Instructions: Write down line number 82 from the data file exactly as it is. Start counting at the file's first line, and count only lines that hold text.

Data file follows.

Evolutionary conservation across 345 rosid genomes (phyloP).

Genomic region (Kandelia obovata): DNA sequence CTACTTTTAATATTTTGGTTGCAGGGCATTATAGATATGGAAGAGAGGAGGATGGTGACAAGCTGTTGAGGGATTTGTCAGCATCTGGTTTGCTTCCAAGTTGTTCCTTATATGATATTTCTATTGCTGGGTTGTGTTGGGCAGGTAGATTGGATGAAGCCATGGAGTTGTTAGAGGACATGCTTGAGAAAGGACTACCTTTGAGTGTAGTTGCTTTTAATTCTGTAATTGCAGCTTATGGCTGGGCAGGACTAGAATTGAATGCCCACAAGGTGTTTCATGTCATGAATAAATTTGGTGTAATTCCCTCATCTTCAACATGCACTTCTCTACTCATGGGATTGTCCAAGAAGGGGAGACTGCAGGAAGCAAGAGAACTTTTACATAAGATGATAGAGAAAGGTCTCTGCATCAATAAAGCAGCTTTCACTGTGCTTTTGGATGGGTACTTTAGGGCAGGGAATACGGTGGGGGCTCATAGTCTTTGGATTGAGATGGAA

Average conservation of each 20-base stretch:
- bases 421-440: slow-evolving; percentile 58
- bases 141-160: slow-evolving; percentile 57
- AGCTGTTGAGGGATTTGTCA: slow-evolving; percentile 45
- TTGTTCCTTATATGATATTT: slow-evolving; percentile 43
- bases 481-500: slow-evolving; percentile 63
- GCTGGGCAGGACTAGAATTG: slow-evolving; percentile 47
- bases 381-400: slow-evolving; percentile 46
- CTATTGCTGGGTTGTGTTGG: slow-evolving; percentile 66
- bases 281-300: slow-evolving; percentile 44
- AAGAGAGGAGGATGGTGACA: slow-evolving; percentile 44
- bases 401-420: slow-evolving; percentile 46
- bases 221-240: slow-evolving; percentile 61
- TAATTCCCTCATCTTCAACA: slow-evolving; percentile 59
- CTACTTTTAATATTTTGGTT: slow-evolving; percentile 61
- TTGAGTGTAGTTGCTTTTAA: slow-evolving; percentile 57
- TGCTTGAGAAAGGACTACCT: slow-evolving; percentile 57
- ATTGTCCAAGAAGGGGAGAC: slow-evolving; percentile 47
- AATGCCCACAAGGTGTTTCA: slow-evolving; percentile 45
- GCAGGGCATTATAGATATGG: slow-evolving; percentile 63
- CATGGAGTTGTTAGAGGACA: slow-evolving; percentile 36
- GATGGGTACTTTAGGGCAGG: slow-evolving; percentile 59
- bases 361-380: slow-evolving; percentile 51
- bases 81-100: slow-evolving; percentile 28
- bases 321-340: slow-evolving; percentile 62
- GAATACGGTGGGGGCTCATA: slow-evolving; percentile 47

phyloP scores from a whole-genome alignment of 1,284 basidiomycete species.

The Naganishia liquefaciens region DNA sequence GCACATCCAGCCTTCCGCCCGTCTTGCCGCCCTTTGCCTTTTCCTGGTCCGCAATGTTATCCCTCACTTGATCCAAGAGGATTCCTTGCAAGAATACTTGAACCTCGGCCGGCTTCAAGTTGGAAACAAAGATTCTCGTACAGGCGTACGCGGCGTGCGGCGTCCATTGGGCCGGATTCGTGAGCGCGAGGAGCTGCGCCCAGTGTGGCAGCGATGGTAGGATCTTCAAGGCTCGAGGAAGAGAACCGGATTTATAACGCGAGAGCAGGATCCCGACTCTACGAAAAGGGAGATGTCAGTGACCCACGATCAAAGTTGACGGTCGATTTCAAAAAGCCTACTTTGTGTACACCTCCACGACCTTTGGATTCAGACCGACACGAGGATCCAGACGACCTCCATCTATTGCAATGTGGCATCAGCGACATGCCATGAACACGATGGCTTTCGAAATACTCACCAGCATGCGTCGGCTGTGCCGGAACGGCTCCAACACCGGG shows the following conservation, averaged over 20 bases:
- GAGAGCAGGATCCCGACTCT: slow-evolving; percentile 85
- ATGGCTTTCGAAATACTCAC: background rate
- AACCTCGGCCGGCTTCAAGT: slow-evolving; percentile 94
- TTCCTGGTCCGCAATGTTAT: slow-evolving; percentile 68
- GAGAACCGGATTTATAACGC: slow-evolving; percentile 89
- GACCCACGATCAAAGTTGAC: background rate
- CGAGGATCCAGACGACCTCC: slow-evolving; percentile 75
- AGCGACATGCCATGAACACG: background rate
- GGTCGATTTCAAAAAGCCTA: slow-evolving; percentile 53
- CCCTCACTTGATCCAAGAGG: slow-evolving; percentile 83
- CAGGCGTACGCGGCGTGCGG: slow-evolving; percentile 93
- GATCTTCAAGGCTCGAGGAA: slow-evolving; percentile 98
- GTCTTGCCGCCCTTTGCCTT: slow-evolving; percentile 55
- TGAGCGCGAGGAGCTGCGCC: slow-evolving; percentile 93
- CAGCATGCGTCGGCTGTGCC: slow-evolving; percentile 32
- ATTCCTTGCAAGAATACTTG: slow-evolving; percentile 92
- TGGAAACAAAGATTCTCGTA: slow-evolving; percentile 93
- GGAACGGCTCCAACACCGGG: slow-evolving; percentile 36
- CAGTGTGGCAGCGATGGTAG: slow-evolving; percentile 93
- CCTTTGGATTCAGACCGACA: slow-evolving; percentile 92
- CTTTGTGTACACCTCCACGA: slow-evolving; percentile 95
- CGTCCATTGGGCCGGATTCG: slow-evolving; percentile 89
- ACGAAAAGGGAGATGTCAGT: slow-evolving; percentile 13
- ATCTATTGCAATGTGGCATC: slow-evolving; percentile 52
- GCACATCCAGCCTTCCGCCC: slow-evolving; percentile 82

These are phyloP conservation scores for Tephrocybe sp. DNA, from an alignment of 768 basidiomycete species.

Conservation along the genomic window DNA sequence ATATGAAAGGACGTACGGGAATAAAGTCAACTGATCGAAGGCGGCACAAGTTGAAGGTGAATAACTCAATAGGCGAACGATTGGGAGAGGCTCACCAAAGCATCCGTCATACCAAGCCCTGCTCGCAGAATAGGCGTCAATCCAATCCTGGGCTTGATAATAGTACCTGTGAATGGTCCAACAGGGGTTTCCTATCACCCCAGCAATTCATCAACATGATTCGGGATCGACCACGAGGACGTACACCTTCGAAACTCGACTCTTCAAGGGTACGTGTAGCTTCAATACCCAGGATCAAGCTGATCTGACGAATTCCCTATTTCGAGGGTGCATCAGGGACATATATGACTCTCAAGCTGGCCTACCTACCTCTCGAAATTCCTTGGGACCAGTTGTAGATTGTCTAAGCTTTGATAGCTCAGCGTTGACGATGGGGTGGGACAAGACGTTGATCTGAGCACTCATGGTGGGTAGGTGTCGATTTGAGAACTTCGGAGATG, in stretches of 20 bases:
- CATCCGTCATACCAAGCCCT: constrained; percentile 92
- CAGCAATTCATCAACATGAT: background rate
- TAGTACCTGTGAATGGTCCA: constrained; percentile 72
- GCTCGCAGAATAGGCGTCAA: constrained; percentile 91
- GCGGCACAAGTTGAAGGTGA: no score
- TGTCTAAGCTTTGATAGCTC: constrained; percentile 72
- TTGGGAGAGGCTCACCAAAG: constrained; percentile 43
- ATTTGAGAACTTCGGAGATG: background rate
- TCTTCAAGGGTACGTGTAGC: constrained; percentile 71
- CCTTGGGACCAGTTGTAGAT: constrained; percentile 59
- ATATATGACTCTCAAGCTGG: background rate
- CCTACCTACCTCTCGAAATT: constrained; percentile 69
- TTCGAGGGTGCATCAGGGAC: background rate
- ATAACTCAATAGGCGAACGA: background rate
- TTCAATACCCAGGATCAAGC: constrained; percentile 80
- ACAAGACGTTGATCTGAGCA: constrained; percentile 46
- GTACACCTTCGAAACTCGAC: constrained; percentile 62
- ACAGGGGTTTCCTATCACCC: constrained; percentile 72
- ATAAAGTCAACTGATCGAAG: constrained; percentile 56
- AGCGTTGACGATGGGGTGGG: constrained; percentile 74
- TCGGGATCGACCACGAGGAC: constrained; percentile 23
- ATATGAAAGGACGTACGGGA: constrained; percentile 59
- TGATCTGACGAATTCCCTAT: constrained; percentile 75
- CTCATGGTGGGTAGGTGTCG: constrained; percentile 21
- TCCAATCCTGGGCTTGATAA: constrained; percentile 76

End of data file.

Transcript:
- TCCAATCCTGGGCTTGATAA: constrained; percentile 76